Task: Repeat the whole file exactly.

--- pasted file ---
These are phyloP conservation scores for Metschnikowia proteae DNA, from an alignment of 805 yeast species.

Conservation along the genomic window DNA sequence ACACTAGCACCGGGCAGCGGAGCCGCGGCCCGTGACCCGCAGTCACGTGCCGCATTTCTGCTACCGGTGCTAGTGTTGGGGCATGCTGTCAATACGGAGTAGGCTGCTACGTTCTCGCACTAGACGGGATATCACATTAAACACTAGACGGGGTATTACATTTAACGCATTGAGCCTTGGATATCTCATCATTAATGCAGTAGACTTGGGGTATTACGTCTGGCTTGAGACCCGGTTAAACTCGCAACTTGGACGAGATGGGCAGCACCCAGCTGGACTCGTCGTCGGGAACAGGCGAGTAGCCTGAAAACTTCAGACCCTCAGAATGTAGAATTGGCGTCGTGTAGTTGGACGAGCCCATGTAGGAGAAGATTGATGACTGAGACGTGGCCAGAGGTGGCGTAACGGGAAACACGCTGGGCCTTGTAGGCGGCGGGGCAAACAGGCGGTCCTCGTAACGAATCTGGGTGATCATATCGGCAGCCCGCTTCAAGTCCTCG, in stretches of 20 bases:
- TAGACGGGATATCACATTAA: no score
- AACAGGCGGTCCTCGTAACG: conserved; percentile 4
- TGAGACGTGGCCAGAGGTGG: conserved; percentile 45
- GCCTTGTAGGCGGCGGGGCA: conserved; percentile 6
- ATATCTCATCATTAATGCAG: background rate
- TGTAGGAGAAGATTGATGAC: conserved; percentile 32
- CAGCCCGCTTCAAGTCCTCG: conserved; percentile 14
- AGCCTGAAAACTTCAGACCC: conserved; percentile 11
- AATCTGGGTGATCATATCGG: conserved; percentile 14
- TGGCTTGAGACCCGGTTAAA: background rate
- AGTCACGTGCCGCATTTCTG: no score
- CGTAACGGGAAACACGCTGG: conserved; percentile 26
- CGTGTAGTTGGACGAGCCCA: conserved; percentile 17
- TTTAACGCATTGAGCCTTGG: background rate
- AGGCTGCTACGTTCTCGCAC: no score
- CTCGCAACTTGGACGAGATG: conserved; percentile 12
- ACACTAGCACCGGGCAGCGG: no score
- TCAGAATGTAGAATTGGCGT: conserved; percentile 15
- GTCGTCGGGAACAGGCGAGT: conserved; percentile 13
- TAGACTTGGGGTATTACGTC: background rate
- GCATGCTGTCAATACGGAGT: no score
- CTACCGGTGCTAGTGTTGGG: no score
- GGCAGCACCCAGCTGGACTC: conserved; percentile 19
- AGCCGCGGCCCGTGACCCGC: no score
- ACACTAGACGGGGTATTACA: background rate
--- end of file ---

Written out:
These are phyloP conservation scores for Metschnikowia proteae DNA, from an alignment of 805 yeast species.

Conservation along the genomic window DNA sequence ACACTAGCACCGGGCAGCGGAGCCGCGGCCCGTGACCCGCAGTCACGTGCCGCATTTCTGCTACCGGTGCTAGTGTTGGGGCATGCTGTCAATACGGAGTAGGCTGCTACGTTCTCGCACTAGACGGGATATCACATTAAACACTAGACGGGGTATTACATTTAACGCATTGAGCCTTGGATATCTCATCATTAATGCAGTAGACTTGGGGTATTACGTCTGGCTTGAGACCCGGTTAAACTCGCAACTTGGACGAGATGGGCAGCACCCAGCTGGACTCGTCGTCGGGAACAGGCGAGTAGCCTGAAAACTTCAGACCCTCAGAATGTAGAATTGGCGTCGTGTAGTTGGACGAGCCCATGTAGGAGAAGATTGATGACTGAGACGTGGCCAGAGGTGGCGTAACGGGAAACACGCTGGGCCTTGTAGGCGGCGGGGCAAACAGGCGGTCCTCGTAACGAATCTGGGTGATCATATCGGCAGCCCGCTTCAAGTCCTCG, in stretches of 20 bases:
- TAGACGGGATATCACATTAA: no score
- AACAGGCGGTCCTCGTAACG: conserved; percentile 4
- TGAGACGTGGCCAGAGGTGG: conserved; percentile 45
- GCCTTGTAGGCGGCGGGGCA: conserved; percentile 6
- ATATCTCATCATTAATGCAG: background rate
- TGTAGGAGAAGATTGATGAC: conserved; percentile 32
- CAGCCCGCTTCAAGTCCTCG: conserved; percentile 14
- AGCCTGAAAACTTCAGACCC: conserved; percentile 11
- AATCTGGGTGATCATATCGG: conserved; percentile 14
- TGGCTTGAGACCCGGTTAAA: background rate
- AGTCACGTGCCGCATTTCTG: no score
- CGTAACGGGAAACACGCTGG: conserved; percentile 26
- CGTGTAGTTGGACGAGCCCA: conserved; percentile 17
- TTTAACGCATTGAGCCTTGG: background rate
- AGGCTGCTACGTTCTCGCAC: no score
- CTCGCAACTTGGACGAGATG: conserved; percentile 12
- ACACTAGCACCGGGCAGCGG: no score
- TCAGAATGTAGAATTGGCGT: conserved; percentile 15
- GTCGTCGGGAACAGGCGAGT: conserved; percentile 13
- TAGACTTGGGGTATTACGTC: background rate
- GCATGCTGTCAATACGGAGT: no score
- CTACCGGTGCTAGTGTTGGG: no score
- GGCAGCACCCAGCTGGACTC: conserved; percentile 19
- AGCCGCGGCCCGTGACCCGC: no score
- ACACTAGACGGGGTATTACA: background rate